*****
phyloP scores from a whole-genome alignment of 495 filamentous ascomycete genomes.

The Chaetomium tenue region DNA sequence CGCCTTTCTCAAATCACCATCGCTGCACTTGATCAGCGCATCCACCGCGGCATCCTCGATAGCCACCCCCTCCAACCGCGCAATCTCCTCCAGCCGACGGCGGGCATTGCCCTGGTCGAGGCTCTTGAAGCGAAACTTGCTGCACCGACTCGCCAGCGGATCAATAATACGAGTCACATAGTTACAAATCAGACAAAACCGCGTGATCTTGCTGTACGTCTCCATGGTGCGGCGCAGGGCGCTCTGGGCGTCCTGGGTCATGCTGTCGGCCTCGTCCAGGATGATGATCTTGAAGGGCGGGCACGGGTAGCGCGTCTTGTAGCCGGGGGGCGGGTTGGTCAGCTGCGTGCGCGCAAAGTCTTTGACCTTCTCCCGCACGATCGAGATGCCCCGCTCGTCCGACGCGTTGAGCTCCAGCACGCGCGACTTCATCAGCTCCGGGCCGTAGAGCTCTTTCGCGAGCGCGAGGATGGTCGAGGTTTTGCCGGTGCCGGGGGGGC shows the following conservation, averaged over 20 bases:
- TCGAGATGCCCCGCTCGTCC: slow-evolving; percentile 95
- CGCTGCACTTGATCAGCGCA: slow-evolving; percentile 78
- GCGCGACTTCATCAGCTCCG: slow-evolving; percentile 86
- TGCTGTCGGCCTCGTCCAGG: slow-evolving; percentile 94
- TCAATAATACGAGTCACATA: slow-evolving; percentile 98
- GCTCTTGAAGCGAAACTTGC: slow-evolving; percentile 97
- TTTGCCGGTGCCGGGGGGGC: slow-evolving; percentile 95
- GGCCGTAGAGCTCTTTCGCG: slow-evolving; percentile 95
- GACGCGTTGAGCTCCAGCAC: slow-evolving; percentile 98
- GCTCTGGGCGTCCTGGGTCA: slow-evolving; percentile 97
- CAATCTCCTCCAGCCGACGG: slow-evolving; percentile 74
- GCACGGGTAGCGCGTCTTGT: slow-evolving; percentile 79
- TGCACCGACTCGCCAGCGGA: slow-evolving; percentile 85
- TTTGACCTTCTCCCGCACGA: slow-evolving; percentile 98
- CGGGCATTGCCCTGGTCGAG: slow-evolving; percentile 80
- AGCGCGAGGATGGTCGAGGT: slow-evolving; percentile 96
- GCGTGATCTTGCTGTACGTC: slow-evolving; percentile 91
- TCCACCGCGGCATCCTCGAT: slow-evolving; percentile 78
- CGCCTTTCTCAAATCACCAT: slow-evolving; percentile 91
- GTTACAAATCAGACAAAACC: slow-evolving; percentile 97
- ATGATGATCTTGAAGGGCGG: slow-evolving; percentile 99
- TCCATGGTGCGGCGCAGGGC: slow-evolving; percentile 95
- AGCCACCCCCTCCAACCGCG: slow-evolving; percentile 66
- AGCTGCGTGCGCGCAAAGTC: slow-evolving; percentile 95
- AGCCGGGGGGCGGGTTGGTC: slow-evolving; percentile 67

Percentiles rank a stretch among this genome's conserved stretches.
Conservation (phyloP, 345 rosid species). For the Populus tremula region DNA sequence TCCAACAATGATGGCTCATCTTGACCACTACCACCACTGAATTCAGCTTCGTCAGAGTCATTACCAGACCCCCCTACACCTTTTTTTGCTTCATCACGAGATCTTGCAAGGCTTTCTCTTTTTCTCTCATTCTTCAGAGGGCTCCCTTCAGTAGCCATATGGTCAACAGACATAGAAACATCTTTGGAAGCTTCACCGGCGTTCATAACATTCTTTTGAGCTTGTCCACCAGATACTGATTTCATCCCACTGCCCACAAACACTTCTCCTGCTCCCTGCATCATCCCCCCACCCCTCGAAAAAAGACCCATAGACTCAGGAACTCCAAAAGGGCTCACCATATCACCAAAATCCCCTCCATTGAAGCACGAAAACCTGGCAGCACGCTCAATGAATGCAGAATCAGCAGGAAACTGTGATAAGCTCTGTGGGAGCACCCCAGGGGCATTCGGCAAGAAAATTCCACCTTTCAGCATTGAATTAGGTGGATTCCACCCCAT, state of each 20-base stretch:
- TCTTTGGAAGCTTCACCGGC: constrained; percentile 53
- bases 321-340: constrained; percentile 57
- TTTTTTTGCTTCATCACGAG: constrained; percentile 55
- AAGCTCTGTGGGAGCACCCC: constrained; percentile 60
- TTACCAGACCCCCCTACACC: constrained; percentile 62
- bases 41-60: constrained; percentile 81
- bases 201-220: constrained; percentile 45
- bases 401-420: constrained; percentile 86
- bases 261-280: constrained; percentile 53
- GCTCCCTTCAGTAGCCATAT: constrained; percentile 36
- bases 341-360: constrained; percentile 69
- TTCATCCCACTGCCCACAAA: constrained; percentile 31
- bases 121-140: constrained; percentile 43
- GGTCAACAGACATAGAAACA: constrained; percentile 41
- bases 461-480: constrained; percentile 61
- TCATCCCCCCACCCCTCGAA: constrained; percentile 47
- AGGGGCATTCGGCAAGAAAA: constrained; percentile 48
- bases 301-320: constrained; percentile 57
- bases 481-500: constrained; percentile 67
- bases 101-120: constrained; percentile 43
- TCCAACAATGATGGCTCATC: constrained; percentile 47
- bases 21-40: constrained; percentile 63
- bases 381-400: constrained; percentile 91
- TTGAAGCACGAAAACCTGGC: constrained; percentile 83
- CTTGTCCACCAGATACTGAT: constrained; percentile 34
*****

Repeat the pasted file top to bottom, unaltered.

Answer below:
phyloP scores from a whole-genome alignment of 495 filamentous ascomycete genomes.

The Chaetomium tenue region DNA sequence CGCCTTTCTCAAATCACCATCGCTGCACTTGATCAGCGCATCCACCGCGGCATCCTCGATAGCCACCCCCTCCAACCGCGCAATCTCCTCCAGCCGACGGCGGGCATTGCCCTGGTCGAGGCTCTTGAAGCGAAACTTGCTGCACCGACTCGCCAGCGGATCAATAATACGAGTCACATAGTTACAAATCAGACAAAACCGCGTGATCTTGCTGTACGTCTCCATGGTGCGGCGCAGGGCGCTCTGGGCGTCCTGGGTCATGCTGTCGGCCTCGTCCAGGATGATGATCTTGAAGGGCGGGCACGGGTAGCGCGTCTTGTAGCCGGGGGGCGGGTTGGTCAGCTGCGTGCGCGCAAAGTCTTTGACCTTCTCCCGCACGATCGAGATGCCCCGCTCGTCCGACGCGTTGAGCTCCAGCACGCGCGACTTCATCAGCTCCGGGCCGTAGAGCTCTTTCGCGAGCGCGAGGATGGTCGAGGTTTTGCCGGTGCCGGGGGGGC shows the following conservation, averaged over 20 bases:
- TCGAGATGCCCCGCTCGTCC: slow-evolving; percentile 95
- CGCTGCACTTGATCAGCGCA: slow-evolving; percentile 78
- GCGCGACTTCATCAGCTCCG: slow-evolving; percentile 86
- TGCTGTCGGCCTCGTCCAGG: slow-evolving; percentile 94
- TCAATAATACGAGTCACATA: slow-evolving; percentile 98
- GCTCTTGAAGCGAAACTTGC: slow-evolving; percentile 97
- TTTGCCGGTGCCGGGGGGGC: slow-evolving; percentile 95
- GGCCGTAGAGCTCTTTCGCG: slow-evolving; percentile 95
- GACGCGTTGAGCTCCAGCAC: slow-evolving; percentile 98
- GCTCTGGGCGTCCTGGGTCA: slow-evolving; percentile 97
- CAATCTCCTCCAGCCGACGG: slow-evolving; percentile 74
- GCACGGGTAGCGCGTCTTGT: slow-evolving; percentile 79
- TGCACCGACTCGCCAGCGGA: slow-evolving; percentile 85
- TTTGACCTTCTCCCGCACGA: slow-evolving; percentile 98
- CGGGCATTGCCCTGGTCGAG: slow-evolving; percentile 80
- AGCGCGAGGATGGTCGAGGT: slow-evolving; percentile 96
- GCGTGATCTTGCTGTACGTC: slow-evolving; percentile 91
- TCCACCGCGGCATCCTCGAT: slow-evolving; percentile 78
- CGCCTTTCTCAAATCACCAT: slow-evolving; percentile 91
- GTTACAAATCAGACAAAACC: slow-evolving; percentile 97
- ATGATGATCTTGAAGGGCGG: slow-evolving; percentile 99
- TCCATGGTGCGGCGCAGGGC: slow-evolving; percentile 95
- AGCCACCCCCTCCAACCGCG: slow-evolving; percentile 66
- AGCTGCGTGCGCGCAAAGTC: slow-evolving; percentile 95
- AGCCGGGGGGCGGGTTGGTC: slow-evolving; percentile 67

Percentiles rank a stretch among this genome's conserved stretches.
Conservation (phyloP, 345 rosid species). For the Populus tremula region DNA sequence TCCAACAATGATGGCTCATCTTGACCACTACCACCACTGAATTCAGCTTCGTCAGAGTCATTACCAGACCCCCCTACACCTTTTTTTGCTTCATCACGAGATCTTGCAAGGCTTTCTCTTTTTCTCTCATTCTTCAGAGGGCTCCCTTCAGTAGCCATATGGTCAACAGACATAGAAACATCTTTGGAAGCTTCACCGGCGTTCATAACATTCTTTTGAGCTTGTCCACCAGATACTGATTTCATCCCACTGCCCACAAACACTTCTCCTGCTCCCTGCATCATCCCCCCACCCCTCGAAAAAAGACCCATAGACTCAGGAACTCCAAAAGGGCTCACCATATCACCAAAATCCCCTCCATTGAAGCACGAAAACCTGGCAGCACGCTCAATGAATGCAGAATCAGCAGGAAACTGTGATAAGCTCTGTGGGAGCACCCCAGGGGCATTCGGCAAGAAAATTCCACCTTTCAGCATTGAATTAGGTGGATTCCACCCCAT, state of each 20-base stretch:
- TCTTTGGAAGCTTCACCGGC: constrained; percentile 53
- bases 321-340: constrained; percentile 57
- TTTTTTTGCTTCATCACGAG: constrained; percentile 55
- AAGCTCTGTGGGAGCACCCC: constrained; percentile 60
- TTACCAGACCCCCCTACACC: constrained; percentile 62
- bases 41-60: constrained; percentile 81
- bases 201-220: constrained; percentile 45
- bases 401-420: constrained; percentile 86
- bases 261-280: constrained; percentile 53
- GCTCCCTTCAGTAGCCATAT: constrained; percentile 36
- bases 341-360: constrained; percentile 69
- TTCATCCCACTGCCCACAAA: constrained; percentile 31
- bases 121-140: constrained; percentile 43
- GGTCAACAGACATAGAAACA: constrained; percentile 41
- bases 461-480: constrained; percentile 61
- TCATCCCCCCACCCCTCGAA: constrained; percentile 47
- AGGGGCATTCGGCAAGAAAA: constrained; percentile 48
- bases 301-320: constrained; percentile 57
- bases 481-500: constrained; percentile 67
- bases 101-120: constrained; percentile 43
- TCCAACAATGATGGCTCATC: constrained; percentile 47
- bases 21-40: constrained; percentile 63
- bases 381-400: constrained; percentile 91
- TTGAAGCACGAAAACCTGGC: constrained; percentile 83
- CTTGTCCACCAGATACTGAT: constrained; percentile 34